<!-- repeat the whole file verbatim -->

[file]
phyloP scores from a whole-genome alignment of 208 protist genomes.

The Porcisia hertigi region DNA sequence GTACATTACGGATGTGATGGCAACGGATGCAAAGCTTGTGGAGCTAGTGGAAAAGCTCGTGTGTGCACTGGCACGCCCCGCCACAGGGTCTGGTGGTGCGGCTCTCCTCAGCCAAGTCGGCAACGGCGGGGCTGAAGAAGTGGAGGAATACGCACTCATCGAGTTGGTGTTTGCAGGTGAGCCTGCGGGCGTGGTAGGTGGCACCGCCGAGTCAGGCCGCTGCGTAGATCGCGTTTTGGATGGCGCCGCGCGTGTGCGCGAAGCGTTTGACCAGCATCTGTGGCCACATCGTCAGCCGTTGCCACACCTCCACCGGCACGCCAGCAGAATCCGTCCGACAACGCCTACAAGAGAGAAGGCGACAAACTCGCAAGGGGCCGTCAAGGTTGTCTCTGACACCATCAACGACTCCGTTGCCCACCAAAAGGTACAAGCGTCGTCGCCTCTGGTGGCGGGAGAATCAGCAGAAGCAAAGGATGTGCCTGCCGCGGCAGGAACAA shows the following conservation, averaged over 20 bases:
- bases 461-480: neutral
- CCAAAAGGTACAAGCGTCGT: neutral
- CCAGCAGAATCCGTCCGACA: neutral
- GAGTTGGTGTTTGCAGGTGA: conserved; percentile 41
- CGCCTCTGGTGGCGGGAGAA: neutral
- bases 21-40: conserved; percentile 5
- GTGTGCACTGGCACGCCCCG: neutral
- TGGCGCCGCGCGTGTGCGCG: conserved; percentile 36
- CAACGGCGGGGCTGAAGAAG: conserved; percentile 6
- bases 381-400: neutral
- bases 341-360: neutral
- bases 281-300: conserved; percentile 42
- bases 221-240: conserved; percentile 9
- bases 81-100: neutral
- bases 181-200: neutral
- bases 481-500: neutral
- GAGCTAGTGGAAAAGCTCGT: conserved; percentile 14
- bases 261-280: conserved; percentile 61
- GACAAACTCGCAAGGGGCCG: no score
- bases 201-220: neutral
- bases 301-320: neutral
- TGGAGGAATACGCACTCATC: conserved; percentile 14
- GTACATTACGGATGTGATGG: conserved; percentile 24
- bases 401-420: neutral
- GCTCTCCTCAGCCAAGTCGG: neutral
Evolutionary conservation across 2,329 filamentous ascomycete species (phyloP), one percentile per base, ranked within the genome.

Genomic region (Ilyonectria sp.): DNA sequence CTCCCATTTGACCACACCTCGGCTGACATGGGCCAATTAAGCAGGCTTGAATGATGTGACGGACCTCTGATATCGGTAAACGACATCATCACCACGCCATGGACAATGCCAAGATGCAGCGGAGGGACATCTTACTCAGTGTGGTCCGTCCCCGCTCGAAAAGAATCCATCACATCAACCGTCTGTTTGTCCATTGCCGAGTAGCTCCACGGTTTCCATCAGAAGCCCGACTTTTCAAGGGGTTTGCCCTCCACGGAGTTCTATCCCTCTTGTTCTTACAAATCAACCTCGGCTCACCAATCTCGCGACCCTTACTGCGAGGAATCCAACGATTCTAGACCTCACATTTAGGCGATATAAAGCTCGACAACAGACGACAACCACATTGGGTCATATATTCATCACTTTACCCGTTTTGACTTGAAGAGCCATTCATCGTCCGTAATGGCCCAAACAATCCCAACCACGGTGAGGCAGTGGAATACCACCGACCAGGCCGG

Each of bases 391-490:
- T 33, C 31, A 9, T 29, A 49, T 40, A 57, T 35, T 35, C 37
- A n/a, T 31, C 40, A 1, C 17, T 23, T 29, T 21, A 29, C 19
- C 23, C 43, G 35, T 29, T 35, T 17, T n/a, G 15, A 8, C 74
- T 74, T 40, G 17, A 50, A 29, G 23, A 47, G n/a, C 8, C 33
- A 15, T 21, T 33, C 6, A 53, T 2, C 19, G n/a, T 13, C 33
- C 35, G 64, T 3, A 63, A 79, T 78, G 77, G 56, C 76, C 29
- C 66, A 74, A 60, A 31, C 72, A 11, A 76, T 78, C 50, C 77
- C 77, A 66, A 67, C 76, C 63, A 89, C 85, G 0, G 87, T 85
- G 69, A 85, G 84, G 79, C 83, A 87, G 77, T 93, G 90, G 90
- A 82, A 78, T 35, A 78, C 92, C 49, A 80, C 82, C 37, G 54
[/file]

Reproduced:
phyloP scores from a whole-genome alignment of 208 protist genomes.

The Porcisia hertigi region DNA sequence GTACATTACGGATGTGATGGCAACGGATGCAAAGCTTGTGGAGCTAGTGGAAAAGCTCGTGTGTGCACTGGCACGCCCCGCCACAGGGTCTGGTGGTGCGGCTCTCCTCAGCCAAGTCGGCAACGGCGGGGCTGAAGAAGTGGAGGAATACGCACTCATCGAGTTGGTGTTTGCAGGTGAGCCTGCGGGCGTGGTAGGTGGCACCGCCGAGTCAGGCCGCTGCGTAGATCGCGTTTTGGATGGCGCCGCGCGTGTGCGCGAAGCGTTTGACCAGCATCTGTGGCCACATCGTCAGCCGTTGCCACACCTCCACCGGCACGCCAGCAGAATCCGTCCGACAACGCCTACAAGAGAGAAGGCGACAAACTCGCAAGGGGCCGTCAAGGTTGTCTCTGACACCATCAACGACTCCGTTGCCCACCAAAAGGTACAAGCGTCGTCGCCTCTGGTGGCGGGAGAATCAGCAGAAGCAAAGGATGTGCCTGCCGCGGCAGGAACAA shows the following conservation, averaged over 20 bases:
- bases 461-480: neutral
- CCAAAAGGTACAAGCGTCGT: neutral
- CCAGCAGAATCCGTCCGACA: neutral
- GAGTTGGTGTTTGCAGGTGA: conserved; percentile 41
- CGCCTCTGGTGGCGGGAGAA: neutral
- bases 21-40: conserved; percentile 5
- GTGTGCACTGGCACGCCCCG: neutral
- TGGCGCCGCGCGTGTGCGCG: conserved; percentile 36
- CAACGGCGGGGCTGAAGAAG: conserved; percentile 6
- bases 381-400: neutral
- bases 341-360: neutral
- bases 281-300: conserved; percentile 42
- bases 221-240: conserved; percentile 9
- bases 81-100: neutral
- bases 181-200: neutral
- bases 481-500: neutral
- GAGCTAGTGGAAAAGCTCGT: conserved; percentile 14
- bases 261-280: conserved; percentile 61
- GACAAACTCGCAAGGGGCCG: no score
- bases 201-220: neutral
- bases 301-320: neutral
- TGGAGGAATACGCACTCATC: conserved; percentile 14
- GTACATTACGGATGTGATGG: conserved; percentile 24
- bases 401-420: neutral
- GCTCTCCTCAGCCAAGTCGG: neutral
Evolutionary conservation across 2,329 filamentous ascomycete species (phyloP), one percentile per base, ranked within the genome.

Genomic region (Ilyonectria sp.): DNA sequence CTCCCATTTGACCACACCTCGGCTGACATGGGCCAATTAAGCAGGCTTGAATGATGTGACGGACCTCTGATATCGGTAAACGACATCATCACCACGCCATGGACAATGCCAAGATGCAGCGGAGGGACATCTTACTCAGTGTGGTCCGTCCCCGCTCGAAAAGAATCCATCACATCAACCGTCTGTTTGTCCATTGCCGAGTAGCTCCACGGTTTCCATCAGAAGCCCGACTTTTCAAGGGGTTTGCCCTCCACGGAGTTCTATCCCTCTTGTTCTTACAAATCAACCTCGGCTCACCAATCTCGCGACCCTTACTGCGAGGAATCCAACGATTCTAGACCTCACATTTAGGCGATATAAAGCTCGACAACAGACGACAACCACATTGGGTCATATATTCATCACTTTACCCGTTTTGACTTGAAGAGCCATTCATCGTCCGTAATGGCCCAAACAATCCCAACCACGGTGAGGCAGTGGAATACCACCGACCAGGCCGG

Each of bases 391-490:
- T 33, C 31, A 9, T 29, A 49, T 40, A 57, T 35, T 35, C 37
- A n/a, T 31, C 40, A 1, C 17, T 23, T 29, T 21, A 29, C 19
- C 23, C 43, G 35, T 29, T 35, T 17, T n/a, G 15, A 8, C 74
- T 74, T 40, G 17, A 50, A 29, G 23, A 47, G n/a, C 8, C 33
- A 15, T 21, T 33, C 6, A 53, T 2, C 19, G n/a, T 13, C 33
- C 35, G 64, T 3, A 63, A 79, T 78, G 77, G 56, C 76, C 29
- C 66, A 74, A 60, A 31, C 72, A 11, A 76, T 78, C 50, C 77
- C 77, A 66, A 67, C 76, C 63, A 89, C 85, G 0, G 87, T 85
- G 69, A 85, G 84, G 79, C 83, A 87, G 77, T 93, G 90, G 90
- A 82, A 78, T 35, A 78, C 92, C 49, A 80, C 82, C 37, G 54